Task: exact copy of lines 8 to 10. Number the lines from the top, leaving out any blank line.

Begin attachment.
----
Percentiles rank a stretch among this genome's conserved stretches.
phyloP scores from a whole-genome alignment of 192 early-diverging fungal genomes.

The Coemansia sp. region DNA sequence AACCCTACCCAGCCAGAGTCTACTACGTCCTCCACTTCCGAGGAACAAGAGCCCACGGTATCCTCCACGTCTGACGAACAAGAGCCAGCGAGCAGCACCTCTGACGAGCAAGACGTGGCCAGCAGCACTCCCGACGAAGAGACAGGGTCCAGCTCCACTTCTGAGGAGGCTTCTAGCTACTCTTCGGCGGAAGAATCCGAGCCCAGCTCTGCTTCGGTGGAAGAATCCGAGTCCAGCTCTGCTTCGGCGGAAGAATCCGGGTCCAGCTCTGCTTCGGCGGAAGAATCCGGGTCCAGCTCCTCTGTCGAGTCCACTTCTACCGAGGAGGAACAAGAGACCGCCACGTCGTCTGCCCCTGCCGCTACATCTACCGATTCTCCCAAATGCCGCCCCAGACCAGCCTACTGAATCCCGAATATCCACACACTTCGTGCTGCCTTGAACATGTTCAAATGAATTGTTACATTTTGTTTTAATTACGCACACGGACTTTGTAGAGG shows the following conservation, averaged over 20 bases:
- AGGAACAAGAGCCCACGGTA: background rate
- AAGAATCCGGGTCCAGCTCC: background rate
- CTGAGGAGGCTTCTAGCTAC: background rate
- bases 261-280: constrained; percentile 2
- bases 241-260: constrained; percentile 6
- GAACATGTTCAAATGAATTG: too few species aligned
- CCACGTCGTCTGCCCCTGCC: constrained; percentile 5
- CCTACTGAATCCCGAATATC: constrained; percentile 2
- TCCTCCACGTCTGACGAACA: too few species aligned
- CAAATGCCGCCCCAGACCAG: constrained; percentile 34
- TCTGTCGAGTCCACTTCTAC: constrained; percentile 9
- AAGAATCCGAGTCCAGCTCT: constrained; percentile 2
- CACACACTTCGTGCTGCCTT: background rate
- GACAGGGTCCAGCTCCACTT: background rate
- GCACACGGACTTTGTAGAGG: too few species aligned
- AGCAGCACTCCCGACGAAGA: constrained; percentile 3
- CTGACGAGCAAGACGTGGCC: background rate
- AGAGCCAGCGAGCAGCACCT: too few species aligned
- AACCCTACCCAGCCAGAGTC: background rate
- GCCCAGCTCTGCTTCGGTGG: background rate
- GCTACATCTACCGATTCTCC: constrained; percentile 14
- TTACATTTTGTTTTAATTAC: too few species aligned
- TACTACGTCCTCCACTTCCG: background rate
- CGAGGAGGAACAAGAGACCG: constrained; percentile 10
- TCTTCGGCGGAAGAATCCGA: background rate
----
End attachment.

- bases 241-260: constrained; percentile 6
- GAACATGTTCAAATGAATTG: too few species aligned
- CCACGTCGTCTGCCCCTGCC: constrained; percentile 5